Mamoru Oshii's 'Angel's Egg' is very slow-paced and quite abstract. In a way it feels like Oshii scribbled a girl with an egg on a piece of paper, and wondered what to do next with her. Why does she carry that egg with her? Where does she come from and where does she go? I find it hard to put it into words, but what I try to say is that it feels like the "story" arose from the images; it's not a story, adapted to animation, but it feels really like the images were there before any meaning existed for them.
But what makes this film exceptionally special for me is that it feels weirdly…
i wanted to protect it, you wanted it to break. you wanted to crack it, bash it, vanquish lash it, just to see how long it'd take. take for it to bruise, you were only here to use. you followed, hollowed, tourniquet swallowed, you battered me in blues. in reds and pinks like poison. colors ultraviolet. in the skeleton graveyards of our love, it was deadly, oh so quiet. i asked you to be gentle, i asked you to be kind. i asked you to hold my heart so careful, so i could disappear and find. find myself today, find myself tomorrow. a thousand light years left to go, to wallow in the sorrow. planets out of tune, sunset august…
me while watching this :🥱🥱🥱😴
Do we all need to keep an angel's egg for our lives to be meaningful?
Probably the most beautiful animation ever produced.
Early work by the legendary Mamoru Oshii, Ange's Egg is not entirely successful as a film, but extremely affecting as a bleak mood piece and fractured mediation on the death of faith. There are images that are beautiful, haunting and unique, as well as some visual ideas Oshii would return to in later films, particularly his masterpiece Ghost in the Shell (1995). The major theme seems to be the smallness of man in comparison to the world, and how futile his actions are against time, the deluge and the darkness. There is music of the choral/liturgical type, but very little dialogue from the two characters we actually meet and then don't go expecting any characterisation. There's a lot of visual…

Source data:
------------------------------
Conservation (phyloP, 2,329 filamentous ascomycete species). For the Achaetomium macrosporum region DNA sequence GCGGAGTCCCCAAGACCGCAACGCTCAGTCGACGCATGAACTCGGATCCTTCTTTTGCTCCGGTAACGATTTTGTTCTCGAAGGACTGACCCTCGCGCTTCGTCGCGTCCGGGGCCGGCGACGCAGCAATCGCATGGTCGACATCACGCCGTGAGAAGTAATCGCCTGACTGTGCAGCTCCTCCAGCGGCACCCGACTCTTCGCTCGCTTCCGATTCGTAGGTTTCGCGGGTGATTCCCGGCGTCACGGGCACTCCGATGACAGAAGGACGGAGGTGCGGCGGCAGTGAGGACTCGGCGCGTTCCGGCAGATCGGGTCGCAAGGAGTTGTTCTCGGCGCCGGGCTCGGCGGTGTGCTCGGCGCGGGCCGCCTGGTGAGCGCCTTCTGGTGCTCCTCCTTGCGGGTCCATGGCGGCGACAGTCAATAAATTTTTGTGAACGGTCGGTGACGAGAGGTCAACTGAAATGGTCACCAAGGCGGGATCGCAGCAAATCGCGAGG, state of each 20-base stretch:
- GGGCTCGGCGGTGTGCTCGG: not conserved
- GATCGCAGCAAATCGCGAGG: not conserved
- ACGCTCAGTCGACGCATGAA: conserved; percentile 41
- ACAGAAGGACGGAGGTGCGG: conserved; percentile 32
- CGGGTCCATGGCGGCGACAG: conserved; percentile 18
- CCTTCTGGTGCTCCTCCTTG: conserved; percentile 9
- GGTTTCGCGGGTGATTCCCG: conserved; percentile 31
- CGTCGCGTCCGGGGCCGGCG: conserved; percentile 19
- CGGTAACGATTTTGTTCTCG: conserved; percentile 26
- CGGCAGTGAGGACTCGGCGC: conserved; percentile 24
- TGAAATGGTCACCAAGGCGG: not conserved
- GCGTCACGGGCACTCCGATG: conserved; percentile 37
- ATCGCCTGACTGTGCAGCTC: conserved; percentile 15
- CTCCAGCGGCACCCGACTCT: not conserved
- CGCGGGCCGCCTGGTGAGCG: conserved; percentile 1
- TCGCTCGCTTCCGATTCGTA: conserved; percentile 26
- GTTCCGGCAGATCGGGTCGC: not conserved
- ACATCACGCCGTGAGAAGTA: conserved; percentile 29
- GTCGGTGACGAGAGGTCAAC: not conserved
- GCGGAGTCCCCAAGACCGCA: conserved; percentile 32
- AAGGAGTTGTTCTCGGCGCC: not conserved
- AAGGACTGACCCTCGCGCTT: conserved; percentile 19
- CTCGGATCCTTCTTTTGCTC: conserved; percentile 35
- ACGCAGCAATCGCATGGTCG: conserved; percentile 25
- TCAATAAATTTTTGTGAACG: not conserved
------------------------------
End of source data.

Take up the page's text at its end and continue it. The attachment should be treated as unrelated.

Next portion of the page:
No idea what it means... fucking compels me though.
vaguely gnostic ethos with visual correspondences not transparent enough for me to get lost in its world. its intersections with religion and Romanticism typifies a lot of where anime would head in the next decade and giant shadow-tetra tickle my piscean affinities. it's very much my shit-adjacent but somehow comes up like so much scrambled tamago.
a movie to dissociate to
Sometimes you just want to watch a gorgeously made hand drawn animation about a little girl, her egg, a man with a cyberpunk walking stick, and some whalers hunting ghost shadow fish. It’s too bad this movie’s world is far more interesting than the story told within it. Otherwise it’d probably be considered a classic.
I watched it without subtitles, so I had no idea what anyone was saying, but it was still quite mesmerising. Very bizarre, quite unsettling, and a film that I will probably revisit in the future.
An unreal dystopia choking on Christian symbolism. Angels and fish. Pilgrims and fishermen. A flood, a dream, and a heavenly host. Angel’s Egg is evocative, puzzling, and, above all else, despairingly, hauntingly beautiful. Utterly captivating and eminently rewatchable.